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Advanced nursing practice: an idea whose time has come.
J Clin Nurs. 2008 Jan; 17(2):205-13.JC

Abstract

AIMS AND OBJECTIVES

This paper aims to analyse the concept of advanced nursing practice critically and to demonstrate an appreciation of the development of the role of the advanced nurse practitioner in the Irish context.

BACKGROUND

The concept of advanced nursing practice has existed in the US since the 1960s and in the UK since the early 1980s. The first signs of the advanced nurse practitioner began to emerge in Ireland in the late 1990s as a result of increasing demands and changes occurring within nursing and health care. Currently, there are 31 advanced nurse practitioners in the country, many of whom practice in the general setting. Strategies are in place to introduce advanced nursing practice into other nursing disciplines in the future.

METHODS

A literature review was conducted to address the various issues inherent within this concept.

RESULTS

There is a body of evidence indicating that advanced nursing practice has brought about an improvement in patient outcomes. In light of this, the advanced nurse practitioner has a valuable role to play in providing a beneficial contribution and filling a gap in healthcare services.

CONCLUSION

This paper has demonstrated that nursing continues to be a dynamic and ever-changing phenomenon where the onus is firmly on the advanced nurse practitioner as expert, leader and collaborator, to capture the hearts and minds of nurses and healthcare workers, so as to challenge traditional values and transform clinical practice. Failure to do so may allow medicine or other interested parties to shape the future of nursing or even absorb it.

RELEVANCE TO CLINICAL PRACTICE

Nurses working at an advanced level are striving to develop their expertise, initiate nurse-led services and practice, in collaboration with other professionals in an effort to provide the highest quality care to the patient. Although the idea of the advanced nurse practitioner is relatively new to nursing in Ireland, it is the result of an idea whose time has come and there is nothing more powerful than an idea whose time has come.

Authors+Show Affiliations

Caislean Beag, Cappoge, Dunleer Co. Louth, Ireland. lcallaghan@iol.ie

Pub Type(s)

Journal Article
Review

Language

eng

PubMed ID

17419786

Citation

Callaghan, Leonard. "Advanced Nursing Practice: an Idea Whose Time Has Come." Journal of Clinical Nursing, vol. 17, no. 2, 2008, pp. 205-13.
Callaghan L. Advanced nursing practice: an idea whose time has come. J Clin Nurs. 2008;17(2):205-13.
Callaghan, L. (2008). Advanced nursing practice: an idea whose time has come. Journal of Clinical Nursing, 17(2), 205-13.
Callaghan L. Advanced Nursing Practice: an Idea Whose Time Has Come. J Clin Nurs. 2008;17(2):205-13. PubMed PMID: 17419786.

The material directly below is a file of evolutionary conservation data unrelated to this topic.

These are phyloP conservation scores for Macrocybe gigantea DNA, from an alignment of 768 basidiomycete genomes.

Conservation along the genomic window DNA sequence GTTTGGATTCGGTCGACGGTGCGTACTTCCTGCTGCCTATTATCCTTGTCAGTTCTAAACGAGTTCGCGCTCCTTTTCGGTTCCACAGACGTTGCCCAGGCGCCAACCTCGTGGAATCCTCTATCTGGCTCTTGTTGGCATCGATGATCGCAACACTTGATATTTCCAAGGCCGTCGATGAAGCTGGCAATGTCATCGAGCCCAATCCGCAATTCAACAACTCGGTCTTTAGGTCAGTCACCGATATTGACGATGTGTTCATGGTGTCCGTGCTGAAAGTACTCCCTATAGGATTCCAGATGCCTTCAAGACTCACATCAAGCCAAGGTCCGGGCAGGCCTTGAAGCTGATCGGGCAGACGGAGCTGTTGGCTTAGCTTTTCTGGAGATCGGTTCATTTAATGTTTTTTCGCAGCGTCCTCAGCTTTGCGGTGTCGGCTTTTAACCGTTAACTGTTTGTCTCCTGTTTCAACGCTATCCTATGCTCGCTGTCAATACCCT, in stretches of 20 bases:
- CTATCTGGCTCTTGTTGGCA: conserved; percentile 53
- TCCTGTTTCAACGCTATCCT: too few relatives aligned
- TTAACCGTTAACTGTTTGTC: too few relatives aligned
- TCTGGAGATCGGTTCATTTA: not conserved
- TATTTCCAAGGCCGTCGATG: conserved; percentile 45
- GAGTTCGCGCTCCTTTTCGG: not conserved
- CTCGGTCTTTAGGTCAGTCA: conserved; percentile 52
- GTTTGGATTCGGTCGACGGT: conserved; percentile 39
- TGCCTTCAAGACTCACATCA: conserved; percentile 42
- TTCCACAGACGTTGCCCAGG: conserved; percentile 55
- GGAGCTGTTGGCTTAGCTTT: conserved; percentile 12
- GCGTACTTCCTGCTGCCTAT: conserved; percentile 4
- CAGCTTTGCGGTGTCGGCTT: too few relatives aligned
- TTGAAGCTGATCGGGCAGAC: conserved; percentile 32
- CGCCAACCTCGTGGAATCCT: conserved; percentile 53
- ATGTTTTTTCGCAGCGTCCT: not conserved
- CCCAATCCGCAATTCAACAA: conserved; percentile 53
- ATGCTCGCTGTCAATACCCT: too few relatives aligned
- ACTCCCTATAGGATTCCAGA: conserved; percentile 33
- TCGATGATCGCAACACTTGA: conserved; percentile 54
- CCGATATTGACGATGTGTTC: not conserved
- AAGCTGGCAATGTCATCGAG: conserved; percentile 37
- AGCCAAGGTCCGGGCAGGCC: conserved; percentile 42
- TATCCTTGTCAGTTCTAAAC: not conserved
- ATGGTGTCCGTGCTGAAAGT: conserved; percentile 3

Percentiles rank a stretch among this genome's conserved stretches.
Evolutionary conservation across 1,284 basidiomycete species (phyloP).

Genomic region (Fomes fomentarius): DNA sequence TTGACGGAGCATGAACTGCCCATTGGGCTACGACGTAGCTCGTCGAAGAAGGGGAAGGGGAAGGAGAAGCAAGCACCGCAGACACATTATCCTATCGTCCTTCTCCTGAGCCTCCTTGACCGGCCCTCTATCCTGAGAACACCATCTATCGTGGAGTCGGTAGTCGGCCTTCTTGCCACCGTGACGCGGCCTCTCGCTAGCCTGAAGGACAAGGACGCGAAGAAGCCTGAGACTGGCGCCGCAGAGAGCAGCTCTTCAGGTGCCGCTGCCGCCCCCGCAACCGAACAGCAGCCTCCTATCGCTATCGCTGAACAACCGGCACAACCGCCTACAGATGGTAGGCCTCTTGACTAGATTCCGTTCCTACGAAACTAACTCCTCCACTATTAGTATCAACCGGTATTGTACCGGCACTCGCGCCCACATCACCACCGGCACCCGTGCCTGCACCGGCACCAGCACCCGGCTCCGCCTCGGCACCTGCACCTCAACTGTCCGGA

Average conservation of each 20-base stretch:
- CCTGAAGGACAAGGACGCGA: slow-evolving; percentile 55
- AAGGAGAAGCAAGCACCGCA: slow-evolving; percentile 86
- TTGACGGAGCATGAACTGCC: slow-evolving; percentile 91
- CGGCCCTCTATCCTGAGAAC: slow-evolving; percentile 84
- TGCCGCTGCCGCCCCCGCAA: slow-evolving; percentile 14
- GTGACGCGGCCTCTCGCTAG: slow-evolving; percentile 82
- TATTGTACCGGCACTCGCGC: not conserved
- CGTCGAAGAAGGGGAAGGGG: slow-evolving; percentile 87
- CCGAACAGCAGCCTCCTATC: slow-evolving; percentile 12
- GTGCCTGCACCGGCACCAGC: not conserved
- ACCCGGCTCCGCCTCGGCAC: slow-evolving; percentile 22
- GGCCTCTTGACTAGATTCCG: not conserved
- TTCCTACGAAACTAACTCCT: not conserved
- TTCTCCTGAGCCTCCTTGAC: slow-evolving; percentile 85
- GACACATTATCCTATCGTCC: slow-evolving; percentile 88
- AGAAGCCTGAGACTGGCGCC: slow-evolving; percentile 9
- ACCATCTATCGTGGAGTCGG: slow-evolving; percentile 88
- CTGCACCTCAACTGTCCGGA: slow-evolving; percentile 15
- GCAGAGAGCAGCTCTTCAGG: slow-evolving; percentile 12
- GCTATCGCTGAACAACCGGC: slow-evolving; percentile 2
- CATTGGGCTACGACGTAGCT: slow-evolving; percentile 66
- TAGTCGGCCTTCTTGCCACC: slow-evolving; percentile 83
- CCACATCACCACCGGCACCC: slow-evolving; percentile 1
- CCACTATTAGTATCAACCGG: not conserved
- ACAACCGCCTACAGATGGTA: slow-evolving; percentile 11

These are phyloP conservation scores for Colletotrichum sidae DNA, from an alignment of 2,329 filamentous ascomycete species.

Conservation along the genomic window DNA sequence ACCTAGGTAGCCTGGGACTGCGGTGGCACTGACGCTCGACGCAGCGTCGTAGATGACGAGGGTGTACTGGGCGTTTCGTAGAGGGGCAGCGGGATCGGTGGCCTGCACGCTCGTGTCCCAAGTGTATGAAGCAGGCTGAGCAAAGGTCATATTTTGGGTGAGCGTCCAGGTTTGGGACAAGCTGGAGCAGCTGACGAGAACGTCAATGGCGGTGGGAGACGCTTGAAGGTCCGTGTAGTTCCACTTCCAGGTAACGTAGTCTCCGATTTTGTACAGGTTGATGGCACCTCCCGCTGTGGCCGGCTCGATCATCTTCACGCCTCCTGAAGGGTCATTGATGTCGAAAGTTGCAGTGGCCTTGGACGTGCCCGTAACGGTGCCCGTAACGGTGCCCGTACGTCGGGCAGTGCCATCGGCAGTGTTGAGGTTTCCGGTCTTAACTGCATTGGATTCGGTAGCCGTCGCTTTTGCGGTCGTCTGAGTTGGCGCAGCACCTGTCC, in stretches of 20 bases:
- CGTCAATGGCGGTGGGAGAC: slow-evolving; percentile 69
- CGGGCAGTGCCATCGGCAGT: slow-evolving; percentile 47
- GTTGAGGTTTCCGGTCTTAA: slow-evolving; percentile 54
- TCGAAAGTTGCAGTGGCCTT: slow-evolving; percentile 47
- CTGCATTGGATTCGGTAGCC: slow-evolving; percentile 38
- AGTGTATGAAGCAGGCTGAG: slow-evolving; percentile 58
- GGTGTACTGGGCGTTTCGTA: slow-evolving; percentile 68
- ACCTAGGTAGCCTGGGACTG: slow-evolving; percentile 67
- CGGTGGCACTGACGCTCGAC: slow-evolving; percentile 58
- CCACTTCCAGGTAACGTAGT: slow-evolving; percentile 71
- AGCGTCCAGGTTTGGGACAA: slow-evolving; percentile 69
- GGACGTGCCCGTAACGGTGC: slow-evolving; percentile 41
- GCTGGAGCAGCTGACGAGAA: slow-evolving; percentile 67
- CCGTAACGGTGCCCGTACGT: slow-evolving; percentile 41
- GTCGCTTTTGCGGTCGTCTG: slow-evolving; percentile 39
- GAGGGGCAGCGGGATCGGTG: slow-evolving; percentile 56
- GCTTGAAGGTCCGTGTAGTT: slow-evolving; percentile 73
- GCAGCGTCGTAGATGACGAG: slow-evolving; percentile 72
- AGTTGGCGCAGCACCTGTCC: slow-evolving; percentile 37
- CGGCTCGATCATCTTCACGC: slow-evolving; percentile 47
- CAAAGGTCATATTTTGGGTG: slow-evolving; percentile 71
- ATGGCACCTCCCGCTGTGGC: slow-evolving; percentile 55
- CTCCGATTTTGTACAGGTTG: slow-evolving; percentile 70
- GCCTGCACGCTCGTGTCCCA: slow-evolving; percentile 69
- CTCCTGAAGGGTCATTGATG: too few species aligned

* Article titles in AMA citation format should be in sentence-case
TY - JOUR T1 - Advanced nursing practice: an idea whose time has come. A1 - Callaghan,Leonard, Y1 - 2007/04/05/ PY - 2007/4/11/pubmed PY - 2008/3/29/medline PY - 2007/4/11/entrez SP - 205 EP - 13 JF - Journal of clinical nursing JO - J Clin Nurs VL - 17 IS - 2 N2 - AIMS AND OBJECTIVES: This paper aims to analyse the concept of advanced nursing practice critically and to demonstrate an appreciation of the development of the role of the advanced nurse practitioner in the Irish context. BACKGROUND: The concept of advanced nursing practice has existed in the US since the 1960s and in the UK since the early 1980s. The first signs of the advanced nurse practitioner began to emerge in Ireland in the late 1990s as a result of increasing demands and changes occurring within nursing and health care. Currently, there are 31 advanced nurse practitioners in the country, many of whom practice in the general setting. Strategies are in place to introduce advanced nursing practice into other nursing disciplines in the future. METHODS: A literature review was conducted to address the various issues inherent within this concept. RESULTS: There is a body of evidence indicating that advanced nursing practice has brought about an improvement in patient outcomes. In light of this, the advanced nurse practitioner has a valuable role to play in providing a beneficial contribution and filling a gap in healthcare services. CONCLUSION: This paper has demonstrated that nursing continues to be a dynamic and ever-changing phenomenon where the onus is firmly on the advanced nurse practitioner as expert, leader and collaborator, to capture the hearts and minds of nurses and healthcare workers, so as to challenge traditional values and transform clinical practice. Failure to do so may allow medicine or other interested parties to shape the future of nursing or even absorb it. RELEVANCE TO CLINICAL PRACTICE: Nurses working at an advanced level are striving to develop their expertise, initiate nurse-led services and practice, in collaboration with other professionals in an effort to provide the highest quality care to the patient. Although the idea of the advanced nurse practitioner is relatively new to nursing in Ireland, it is the result of an idea whose time has come and there is nothing more powerful than an idea whose time has come. SN - 0962-1067 UR - https://www.unboundmedicine.com/medline/citation/17419786/Advanced_nursing_practice:_an_idea_whose_time_has_come_ DB - PRIME DP - Unbound Medicine ER -